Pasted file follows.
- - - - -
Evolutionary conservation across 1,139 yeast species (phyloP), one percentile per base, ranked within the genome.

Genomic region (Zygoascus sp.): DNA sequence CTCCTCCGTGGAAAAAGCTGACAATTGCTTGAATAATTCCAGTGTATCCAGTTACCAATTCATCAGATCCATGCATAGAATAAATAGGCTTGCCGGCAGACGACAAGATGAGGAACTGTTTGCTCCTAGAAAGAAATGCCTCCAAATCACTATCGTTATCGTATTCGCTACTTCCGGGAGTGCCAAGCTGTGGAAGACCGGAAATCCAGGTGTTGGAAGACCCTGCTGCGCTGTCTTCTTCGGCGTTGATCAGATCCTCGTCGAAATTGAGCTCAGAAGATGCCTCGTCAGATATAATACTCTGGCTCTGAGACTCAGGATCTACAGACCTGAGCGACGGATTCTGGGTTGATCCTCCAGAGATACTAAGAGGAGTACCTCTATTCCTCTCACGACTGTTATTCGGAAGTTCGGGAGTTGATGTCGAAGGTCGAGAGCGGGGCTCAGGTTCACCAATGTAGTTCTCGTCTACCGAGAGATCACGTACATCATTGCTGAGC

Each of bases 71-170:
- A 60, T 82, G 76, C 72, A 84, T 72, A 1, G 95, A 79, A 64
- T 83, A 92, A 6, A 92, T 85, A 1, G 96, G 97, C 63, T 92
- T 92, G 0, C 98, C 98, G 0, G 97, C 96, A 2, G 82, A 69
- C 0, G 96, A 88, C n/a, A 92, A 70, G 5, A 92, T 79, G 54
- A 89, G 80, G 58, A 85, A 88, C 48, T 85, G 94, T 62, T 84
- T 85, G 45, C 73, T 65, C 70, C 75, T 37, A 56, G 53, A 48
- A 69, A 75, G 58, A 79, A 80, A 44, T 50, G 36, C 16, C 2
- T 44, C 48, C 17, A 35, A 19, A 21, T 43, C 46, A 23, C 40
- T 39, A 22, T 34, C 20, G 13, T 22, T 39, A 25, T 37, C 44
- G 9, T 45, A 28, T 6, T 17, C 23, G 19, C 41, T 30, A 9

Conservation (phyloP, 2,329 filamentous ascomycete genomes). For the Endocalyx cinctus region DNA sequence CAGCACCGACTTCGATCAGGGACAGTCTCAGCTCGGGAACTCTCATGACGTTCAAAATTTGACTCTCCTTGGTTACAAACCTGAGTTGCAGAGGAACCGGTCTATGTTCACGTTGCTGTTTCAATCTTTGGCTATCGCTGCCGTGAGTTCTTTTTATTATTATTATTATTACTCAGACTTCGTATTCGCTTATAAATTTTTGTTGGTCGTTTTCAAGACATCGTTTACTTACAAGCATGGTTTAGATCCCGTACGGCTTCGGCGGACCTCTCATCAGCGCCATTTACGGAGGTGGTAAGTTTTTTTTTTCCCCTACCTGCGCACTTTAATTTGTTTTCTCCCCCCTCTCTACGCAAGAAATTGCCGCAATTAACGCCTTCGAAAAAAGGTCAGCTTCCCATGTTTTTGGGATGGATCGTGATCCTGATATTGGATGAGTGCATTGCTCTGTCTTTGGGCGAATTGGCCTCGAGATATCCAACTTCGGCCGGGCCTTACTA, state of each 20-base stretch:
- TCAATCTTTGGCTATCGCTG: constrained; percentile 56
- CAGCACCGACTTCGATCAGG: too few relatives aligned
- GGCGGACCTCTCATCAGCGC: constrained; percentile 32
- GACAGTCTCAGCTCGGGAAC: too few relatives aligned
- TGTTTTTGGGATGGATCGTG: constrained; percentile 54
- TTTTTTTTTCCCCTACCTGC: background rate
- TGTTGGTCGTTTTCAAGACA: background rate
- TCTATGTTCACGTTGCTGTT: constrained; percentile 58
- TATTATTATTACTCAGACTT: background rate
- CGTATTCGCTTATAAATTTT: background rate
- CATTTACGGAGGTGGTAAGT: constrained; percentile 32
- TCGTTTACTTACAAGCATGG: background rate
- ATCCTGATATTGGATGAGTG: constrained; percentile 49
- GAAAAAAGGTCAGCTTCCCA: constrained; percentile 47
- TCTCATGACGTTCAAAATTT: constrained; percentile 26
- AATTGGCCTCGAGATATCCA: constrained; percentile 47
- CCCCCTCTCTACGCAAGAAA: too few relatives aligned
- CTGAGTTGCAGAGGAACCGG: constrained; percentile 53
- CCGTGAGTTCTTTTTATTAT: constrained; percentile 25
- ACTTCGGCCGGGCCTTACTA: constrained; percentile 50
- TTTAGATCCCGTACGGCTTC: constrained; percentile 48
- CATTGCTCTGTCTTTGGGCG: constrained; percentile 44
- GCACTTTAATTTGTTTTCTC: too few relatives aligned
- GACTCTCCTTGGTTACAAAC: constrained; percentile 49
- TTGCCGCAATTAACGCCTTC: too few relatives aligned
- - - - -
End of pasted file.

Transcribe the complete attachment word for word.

Evolutionary conservation across 1,139 yeast species (phyloP), one percentile per base, ranked within the genome.

Genomic region (Zygoascus sp.): DNA sequence CTCCTCCGTGGAAAAAGCTGACAATTGCTTGAATAATTCCAGTGTATCCAGTTACCAATTCATCAGATCCATGCATAGAATAAATAGGCTTGCCGGCAGACGACAAGATGAGGAACTGTTTGCTCCTAGAAAGAAATGCCTCCAAATCACTATCGTTATCGTATTCGCTACTTCCGGGAGTGCCAAGCTGTGGAAGACCGGAAATCCAGGTGTTGGAAGACCCTGCTGCGCTGTCTTCTTCGGCGTTGATCAGATCCTCGTCGAAATTGAGCTCAGAAGATGCCTCGTCAGATATAATACTCTGGCTCTGAGACTCAGGATCTACAGACCTGAGCGACGGATTCTGGGTTGATCCTCCAGAGATACTAAGAGGAGTACCTCTATTCCTCTCACGACTGTTATTCGGAAGTTCGGGAGTTGATGTCGAAGGTCGAGAGCGGGGCTCAGGTTCACCAATGTAGTTCTCGTCTACCGAGAGATCACGTACATCATTGCTGAGC

Each of bases 71-170:
- A 60, T 82, G 76, C 72, A 84, T 72, A 1, G 95, A 79, A 64
- T 83, A 92, A 6, A 92, T 85, A 1, G 96, G 97, C 63, T 92
- T 92, G 0, C 98, C 98, G 0, G 97, C 96, A 2, G 82, A 69
- C 0, G 96, A 88, C n/a, A 92, A 70, G 5, A 92, T 79, G 54
- A 89, G 80, G 58, A 85, A 88, C 48, T 85, G 94, T 62, T 84
- T 85, G 45, C 73, T 65, C 70, C 75, T 37, A 56, G 53, A 48
- A 69, A 75, G 58, A 79, A 80, A 44, T 50, G 36, C 16, C 2
- T 44, C 48, C 17, A 35, A 19, A 21, T 43, C 46, A 23, C 40
- T 39, A 22, T 34, C 20, G 13, T 22, T 39, A 25, T 37, C 44
- G 9, T 45, A 28, T 6, T 17, C 23, G 19, C 41, T 30, A 9

Conservation (phyloP, 2,329 filamentous ascomycete genomes). For the Endocalyx cinctus region DNA sequence CAGCACCGACTTCGATCAGGGACAGTCTCAGCTCGGGAACTCTCATGACGTTCAAAATTTGACTCTCCTTGGTTACAAACCTGAGTTGCAGAGGAACCGGTCTATGTTCACGTTGCTGTTTCAATCTTTGGCTATCGCTGCCGTGAGTTCTTTTTATTATTATTATTATTACTCAGACTTCGTATTCGCTTATAAATTTTTGTTGGTCGTTTTCAAGACATCGTTTACTTACAAGCATGGTTTAGATCCCGTACGGCTTCGGCGGACCTCTCATCAGCGCCATTTACGGAGGTGGTAAGTTTTTTTTTTCCCCTACCTGCGCACTTTAATTTGTTTTCTCCCCCCTCTCTACGCAAGAAATTGCCGCAATTAACGCCTTCGAAAAAAGGTCAGCTTCCCATGTTTTTGGGATGGATCGTGATCCTGATATTGGATGAGTGCATTGCTCTGTCTTTGGGCGAATTGGCCTCGAGATATCCAACTTCGGCCGGGCCTTACTA, state of each 20-base stretch:
- TCAATCTTTGGCTATCGCTG: constrained; percentile 56
- CAGCACCGACTTCGATCAGG: too few relatives aligned
- GGCGGACCTCTCATCAGCGC: constrained; percentile 32
- GACAGTCTCAGCTCGGGAAC: too few relatives aligned
- TGTTTTTGGGATGGATCGTG: constrained; percentile 54
- TTTTTTTTTCCCCTACCTGC: background rate
- TGTTGGTCGTTTTCAAGACA: background rate
- TCTATGTTCACGTTGCTGTT: constrained; percentile 58
- TATTATTATTACTCAGACTT: background rate
- CGTATTCGCTTATAAATTTT: background rate
- CATTTACGGAGGTGGTAAGT: constrained; percentile 32
- TCGTTTACTTACAAGCATGG: background rate
- ATCCTGATATTGGATGAGTG: constrained; percentile 49
- GAAAAAAGGTCAGCTTCCCA: constrained; percentile 47
- TCTCATGACGTTCAAAATTT: constrained; percentile 26
- AATTGGCCTCGAGATATCCA: constrained; percentile 47
- CCCCCTCTCTACGCAAGAAA: too few relatives aligned
- CTGAGTTGCAGAGGAACCGG: constrained; percentile 53
- CCGTGAGTTCTTTTTATTAT: constrained; percentile 25
- ACTTCGGCCGGGCCTTACTA: constrained; percentile 50
- TTTAGATCCCGTACGGCTTC: constrained; percentile 48
- CATTGCTCTGTCTTTGGGCG: constrained; percentile 44
- GCACTTTAATTTGTTTTCTC: too few relatives aligned
- GACTCTCCTTGGTTACAAAC: constrained; percentile 49
- TTGCCGCAATTAACGCCTTC: too few relatives aligned